Access to Financial Services: The FCA has released a short video on consumer access to financial services to accompany an occasional paper on the issue. The Executive Summary outlines in diagram form the key issues and some suggested ways to remove barriers. Watching Access to Financial Services  takes about 5 minutes, and for those interested in this issue you can download the paper here.  

Also of interest, is a discussion paper: Ageing population and financial services. This has been produced by the FCA to support its strategy work on the financial needs of an ageing population. 

Members interested in this issue might also find our webcast 'Vulnerable Customers' of interest.

Assessing Creditworthiness in Consumer Credit – The FCA consulted over autumn [CP17/27] on changes to rules and guidance on assessing creditworthiness, including affordability, and aims to clarify the regulator’s expectations. Of interest may be the focus on unarranged overdrafts.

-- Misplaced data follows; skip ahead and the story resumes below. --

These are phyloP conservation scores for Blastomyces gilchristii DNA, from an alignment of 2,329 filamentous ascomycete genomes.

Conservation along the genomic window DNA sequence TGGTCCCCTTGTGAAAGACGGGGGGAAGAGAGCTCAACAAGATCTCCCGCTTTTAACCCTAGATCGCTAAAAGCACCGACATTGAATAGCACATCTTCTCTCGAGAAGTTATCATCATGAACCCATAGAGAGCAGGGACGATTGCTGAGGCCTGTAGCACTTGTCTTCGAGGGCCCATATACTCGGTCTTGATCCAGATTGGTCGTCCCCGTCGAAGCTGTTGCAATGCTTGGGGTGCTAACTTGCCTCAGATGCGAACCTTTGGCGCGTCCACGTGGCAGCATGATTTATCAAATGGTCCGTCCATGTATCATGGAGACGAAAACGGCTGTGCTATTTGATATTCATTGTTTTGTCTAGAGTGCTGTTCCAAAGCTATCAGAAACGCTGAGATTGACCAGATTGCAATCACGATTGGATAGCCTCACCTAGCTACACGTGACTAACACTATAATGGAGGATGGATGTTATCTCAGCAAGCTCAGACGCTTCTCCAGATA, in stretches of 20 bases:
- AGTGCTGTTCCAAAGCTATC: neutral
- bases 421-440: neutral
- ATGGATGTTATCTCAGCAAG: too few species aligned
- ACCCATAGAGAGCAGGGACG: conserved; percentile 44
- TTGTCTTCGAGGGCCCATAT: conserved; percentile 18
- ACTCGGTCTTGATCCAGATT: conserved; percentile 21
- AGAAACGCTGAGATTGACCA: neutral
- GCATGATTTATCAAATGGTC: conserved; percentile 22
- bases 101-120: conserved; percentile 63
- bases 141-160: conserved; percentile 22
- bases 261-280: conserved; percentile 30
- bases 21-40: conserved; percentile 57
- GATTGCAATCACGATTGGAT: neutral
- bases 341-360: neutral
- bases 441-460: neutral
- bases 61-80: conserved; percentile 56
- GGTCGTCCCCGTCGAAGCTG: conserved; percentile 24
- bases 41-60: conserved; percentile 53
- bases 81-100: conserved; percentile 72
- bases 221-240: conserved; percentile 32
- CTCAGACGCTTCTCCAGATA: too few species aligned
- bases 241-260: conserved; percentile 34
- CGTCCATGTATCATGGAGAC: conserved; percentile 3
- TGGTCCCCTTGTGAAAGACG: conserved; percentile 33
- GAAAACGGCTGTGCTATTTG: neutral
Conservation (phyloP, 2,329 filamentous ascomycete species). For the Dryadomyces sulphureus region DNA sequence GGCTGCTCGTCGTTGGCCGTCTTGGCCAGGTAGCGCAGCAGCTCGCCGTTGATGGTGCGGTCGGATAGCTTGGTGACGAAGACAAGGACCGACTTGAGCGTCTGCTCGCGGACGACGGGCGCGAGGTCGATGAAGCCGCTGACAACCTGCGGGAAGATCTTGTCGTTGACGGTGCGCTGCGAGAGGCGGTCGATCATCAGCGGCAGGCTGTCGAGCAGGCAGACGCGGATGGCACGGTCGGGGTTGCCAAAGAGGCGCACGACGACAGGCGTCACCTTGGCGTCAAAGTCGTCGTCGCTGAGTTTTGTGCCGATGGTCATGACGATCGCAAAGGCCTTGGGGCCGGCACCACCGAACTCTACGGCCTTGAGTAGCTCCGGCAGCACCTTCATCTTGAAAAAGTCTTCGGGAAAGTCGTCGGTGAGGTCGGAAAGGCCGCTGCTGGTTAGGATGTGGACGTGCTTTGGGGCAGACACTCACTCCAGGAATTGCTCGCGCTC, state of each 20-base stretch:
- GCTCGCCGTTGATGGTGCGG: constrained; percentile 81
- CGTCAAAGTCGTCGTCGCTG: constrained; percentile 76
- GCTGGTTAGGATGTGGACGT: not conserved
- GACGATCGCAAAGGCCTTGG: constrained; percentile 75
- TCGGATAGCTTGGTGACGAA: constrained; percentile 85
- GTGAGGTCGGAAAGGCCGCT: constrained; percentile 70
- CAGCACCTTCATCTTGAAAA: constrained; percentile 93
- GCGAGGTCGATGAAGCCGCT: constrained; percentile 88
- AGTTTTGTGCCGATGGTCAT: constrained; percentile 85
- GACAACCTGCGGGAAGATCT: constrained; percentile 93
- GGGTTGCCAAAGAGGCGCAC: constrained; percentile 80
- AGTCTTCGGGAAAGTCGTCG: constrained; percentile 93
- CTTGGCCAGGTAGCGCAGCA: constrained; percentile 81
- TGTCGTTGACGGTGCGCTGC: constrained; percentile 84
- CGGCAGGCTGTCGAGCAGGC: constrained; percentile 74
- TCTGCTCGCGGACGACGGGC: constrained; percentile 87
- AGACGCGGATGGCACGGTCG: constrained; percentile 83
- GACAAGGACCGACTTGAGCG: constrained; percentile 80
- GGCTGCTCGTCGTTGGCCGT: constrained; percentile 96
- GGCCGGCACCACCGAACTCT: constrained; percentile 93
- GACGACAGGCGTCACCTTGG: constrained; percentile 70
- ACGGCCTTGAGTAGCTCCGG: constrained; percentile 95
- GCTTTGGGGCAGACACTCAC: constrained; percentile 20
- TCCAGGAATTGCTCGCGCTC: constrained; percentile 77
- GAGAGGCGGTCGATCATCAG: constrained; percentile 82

Customer Understanding - Retail banks and building societies – The FCA has published the results of its survey of 18 retail banks and building societies in TR17/1. The report shows that firms are increasingly alert to the importance of assessing customer understanding, although a few firms continue to confuse customer understanding with customer satisfaction. 
 
Handbook changes to reflect the application of the EU Benchmarks Regulation; this consultation paper [CP17/17] proposed to introduce a common framework to ensure benchmarks are robust and reliable, and to minimise conflicts of interest in benchmark-setting processes. The FCA also intends implementing an amendment relationship to Mortgage Credit Directive (MCD). This will require lenders and tied credit intermediaries who offer any mortgage linked to a benchmark rate to make available the name of the benchmark, who administers it, and the potential implications for consumers. This requirement comes into force on 1 July 2018 (as opposed to 1 January 2018 for the rest of the changes). We anticipate the Policy Statement very soon [noted as October 2017].